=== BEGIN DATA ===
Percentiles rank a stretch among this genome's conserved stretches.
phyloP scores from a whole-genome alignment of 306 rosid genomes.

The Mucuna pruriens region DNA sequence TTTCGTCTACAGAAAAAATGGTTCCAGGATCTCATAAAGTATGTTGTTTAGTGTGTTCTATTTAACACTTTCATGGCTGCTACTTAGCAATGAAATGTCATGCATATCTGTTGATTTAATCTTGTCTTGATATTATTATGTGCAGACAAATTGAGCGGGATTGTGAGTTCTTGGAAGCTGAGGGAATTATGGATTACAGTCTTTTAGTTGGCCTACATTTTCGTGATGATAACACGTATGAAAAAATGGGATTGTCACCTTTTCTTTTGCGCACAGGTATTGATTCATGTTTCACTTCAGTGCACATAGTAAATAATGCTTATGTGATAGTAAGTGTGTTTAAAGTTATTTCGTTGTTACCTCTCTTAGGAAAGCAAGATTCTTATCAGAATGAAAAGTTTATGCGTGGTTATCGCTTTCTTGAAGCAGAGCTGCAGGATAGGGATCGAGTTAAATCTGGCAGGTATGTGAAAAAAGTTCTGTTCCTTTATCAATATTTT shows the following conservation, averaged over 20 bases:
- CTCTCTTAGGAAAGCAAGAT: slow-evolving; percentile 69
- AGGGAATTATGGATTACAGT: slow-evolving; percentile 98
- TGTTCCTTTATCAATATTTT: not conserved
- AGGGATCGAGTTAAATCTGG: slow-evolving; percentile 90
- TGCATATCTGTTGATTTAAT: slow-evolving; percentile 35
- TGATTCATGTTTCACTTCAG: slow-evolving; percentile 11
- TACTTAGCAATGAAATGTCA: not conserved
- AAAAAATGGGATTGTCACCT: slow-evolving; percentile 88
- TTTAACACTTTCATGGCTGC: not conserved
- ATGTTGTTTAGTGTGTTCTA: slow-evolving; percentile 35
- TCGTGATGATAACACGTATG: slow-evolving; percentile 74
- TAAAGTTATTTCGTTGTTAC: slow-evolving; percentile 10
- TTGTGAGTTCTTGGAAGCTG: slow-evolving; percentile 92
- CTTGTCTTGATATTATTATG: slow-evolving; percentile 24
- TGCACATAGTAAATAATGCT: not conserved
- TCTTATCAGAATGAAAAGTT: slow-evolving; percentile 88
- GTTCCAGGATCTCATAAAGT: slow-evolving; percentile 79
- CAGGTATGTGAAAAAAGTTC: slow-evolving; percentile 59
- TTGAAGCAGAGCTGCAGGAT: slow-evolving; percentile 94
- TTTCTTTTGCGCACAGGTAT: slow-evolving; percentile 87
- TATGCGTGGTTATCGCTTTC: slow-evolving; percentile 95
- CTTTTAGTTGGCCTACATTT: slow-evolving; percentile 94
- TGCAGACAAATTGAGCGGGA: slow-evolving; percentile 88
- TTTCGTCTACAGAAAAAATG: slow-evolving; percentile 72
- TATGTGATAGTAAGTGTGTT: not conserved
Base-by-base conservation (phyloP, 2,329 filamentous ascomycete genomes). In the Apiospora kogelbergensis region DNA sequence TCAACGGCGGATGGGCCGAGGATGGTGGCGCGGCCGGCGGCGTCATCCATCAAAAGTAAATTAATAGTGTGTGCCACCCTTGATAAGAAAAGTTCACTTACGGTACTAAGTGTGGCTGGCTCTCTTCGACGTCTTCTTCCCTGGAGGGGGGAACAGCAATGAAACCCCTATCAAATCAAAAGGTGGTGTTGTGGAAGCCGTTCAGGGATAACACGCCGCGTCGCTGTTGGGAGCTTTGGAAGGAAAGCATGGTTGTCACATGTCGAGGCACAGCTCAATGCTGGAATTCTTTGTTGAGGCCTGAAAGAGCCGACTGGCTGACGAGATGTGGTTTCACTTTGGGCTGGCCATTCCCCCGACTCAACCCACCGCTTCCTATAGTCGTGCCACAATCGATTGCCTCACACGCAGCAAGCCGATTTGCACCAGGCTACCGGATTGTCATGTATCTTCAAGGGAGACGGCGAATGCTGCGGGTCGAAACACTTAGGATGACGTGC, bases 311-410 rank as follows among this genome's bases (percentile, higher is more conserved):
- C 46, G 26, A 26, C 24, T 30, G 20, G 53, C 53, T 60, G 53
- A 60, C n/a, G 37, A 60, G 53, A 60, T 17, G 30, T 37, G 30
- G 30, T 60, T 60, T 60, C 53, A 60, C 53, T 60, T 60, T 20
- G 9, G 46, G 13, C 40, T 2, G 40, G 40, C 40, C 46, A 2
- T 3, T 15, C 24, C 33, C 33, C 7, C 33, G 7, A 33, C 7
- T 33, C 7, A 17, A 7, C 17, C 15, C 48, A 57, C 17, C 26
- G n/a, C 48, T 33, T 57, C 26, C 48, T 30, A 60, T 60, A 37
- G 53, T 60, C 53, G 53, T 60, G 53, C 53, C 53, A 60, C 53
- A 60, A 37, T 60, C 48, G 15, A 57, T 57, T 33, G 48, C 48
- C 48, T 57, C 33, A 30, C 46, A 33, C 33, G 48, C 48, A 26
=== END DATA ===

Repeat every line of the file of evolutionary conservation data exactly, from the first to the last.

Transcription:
Percentiles rank a stretch among this genome's conserved stretches.
phyloP scores from a whole-genome alignment of 306 rosid genomes.

The Mucuna pruriens region DNA sequence TTTCGTCTACAGAAAAAATGGTTCCAGGATCTCATAAAGTATGTTGTTTAGTGTGTTCTATTTAACACTTTCATGGCTGCTACTTAGCAATGAAATGTCATGCATATCTGTTGATTTAATCTTGTCTTGATATTATTATGTGCAGACAAATTGAGCGGGATTGTGAGTTCTTGGAAGCTGAGGGAATTATGGATTACAGTCTTTTAGTTGGCCTACATTTTCGTGATGATAACACGTATGAAAAAATGGGATTGTCACCTTTTCTTTTGCGCACAGGTATTGATTCATGTTTCACTTCAGTGCACATAGTAAATAATGCTTATGTGATAGTAAGTGTGTTTAAAGTTATTTCGTTGTTACCTCTCTTAGGAAAGCAAGATTCTTATCAGAATGAAAAGTTTATGCGTGGTTATCGCTTTCTTGAAGCAGAGCTGCAGGATAGGGATCGAGTTAAATCTGGCAGGTATGTGAAAAAAGTTCTGTTCCTTTATCAATATTTT shows the following conservation, averaged over 20 bases:
- CTCTCTTAGGAAAGCAAGAT: slow-evolving; percentile 69
- AGGGAATTATGGATTACAGT: slow-evolving; percentile 98
- TGTTCCTTTATCAATATTTT: not conserved
- AGGGATCGAGTTAAATCTGG: slow-evolving; percentile 90
- TGCATATCTGTTGATTTAAT: slow-evolving; percentile 35
- TGATTCATGTTTCACTTCAG: slow-evolving; percentile 11
- TACTTAGCAATGAAATGTCA: not conserved
- AAAAAATGGGATTGTCACCT: slow-evolving; percentile 88
- TTTAACACTTTCATGGCTGC: not conserved
- ATGTTGTTTAGTGTGTTCTA: slow-evolving; percentile 35
- TCGTGATGATAACACGTATG: slow-evolving; percentile 74
- TAAAGTTATTTCGTTGTTAC: slow-evolving; percentile 10
- TTGTGAGTTCTTGGAAGCTG: slow-evolving; percentile 92
- CTTGTCTTGATATTATTATG: slow-evolving; percentile 24
- TGCACATAGTAAATAATGCT: not conserved
- TCTTATCAGAATGAAAAGTT: slow-evolving; percentile 88
- GTTCCAGGATCTCATAAAGT: slow-evolving; percentile 79
- CAGGTATGTGAAAAAAGTTC: slow-evolving; percentile 59
- TTGAAGCAGAGCTGCAGGAT: slow-evolving; percentile 94
- TTTCTTTTGCGCACAGGTAT: slow-evolving; percentile 87
- TATGCGTGGTTATCGCTTTC: slow-evolving; percentile 95
- CTTTTAGTTGGCCTACATTT: slow-evolving; percentile 94
- TGCAGACAAATTGAGCGGGA: slow-evolving; percentile 88
- TTTCGTCTACAGAAAAAATG: slow-evolving; percentile 72
- TATGTGATAGTAAGTGTGTT: not conserved
Base-by-base conservation (phyloP, 2,329 filamentous ascomycete genomes). In the Apiospora kogelbergensis region DNA sequence TCAACGGCGGATGGGCCGAGGATGGTGGCGCGGCCGGCGGCGTCATCCATCAAAAGTAAATTAATAGTGTGTGCCACCCTTGATAAGAAAAGTTCACTTACGGTACTAAGTGTGGCTGGCTCTCTTCGACGTCTTCTTCCCTGGAGGGGGGAACAGCAATGAAACCCCTATCAAATCAAAAGGTGGTGTTGTGGAAGCCGTTCAGGGATAACACGCCGCGTCGCTGTTGGGAGCTTTGGAAGGAAAGCATGGTTGTCACATGTCGAGGCACAGCTCAATGCTGGAATTCTTTGTTGAGGCCTGAAAGAGCCGACTGGCTGACGAGATGTGGTTTCACTTTGGGCTGGCCATTCCCCCGACTCAACCCACCGCTTCCTATAGTCGTGCCACAATCGATTGCCTCACACGCAGCAAGCCGATTTGCACCAGGCTACCGGATTGTCATGTATCTTCAAGGGAGACGGCGAATGCTGCGGGTCGAAACACTTAGGATGACGTGC, bases 311-410 rank as follows among this genome's bases (percentile, higher is more conserved):
- C 46, G 26, A 26, C 24, T 30, G 20, G 53, C 53, T 60, G 53
- A 60, C n/a, G 37, A 60, G 53, A 60, T 17, G 30, T 37, G 30
- G 30, T 60, T 60, T 60, C 53, A 60, C 53, T 60, T 60, T 20
- G 9, G 46, G 13, C 40, T 2, G 40, G 40, C 40, C 46, A 2
- T 3, T 15, C 24, C 33, C 33, C 7, C 33, G 7, A 33, C 7
- T 33, C 7, A 17, A 7, C 17, C 15, C 48, A 57, C 17, C 26
- G n/a, C 48, T 33, T 57, C 26, C 48, T 30, A 60, T 60, A 37
- G 53, T 60, C 53, G 53, T 60, G 53, C 53, C 53, A 60, C 53
- A 60, A 37, T 60, C 48, G 15, A 57, T 57, T 33, G 48, C 48
- C 48, T 57, C 33, A 30, C 46, A 33, C 33, G 48, C 48, A 26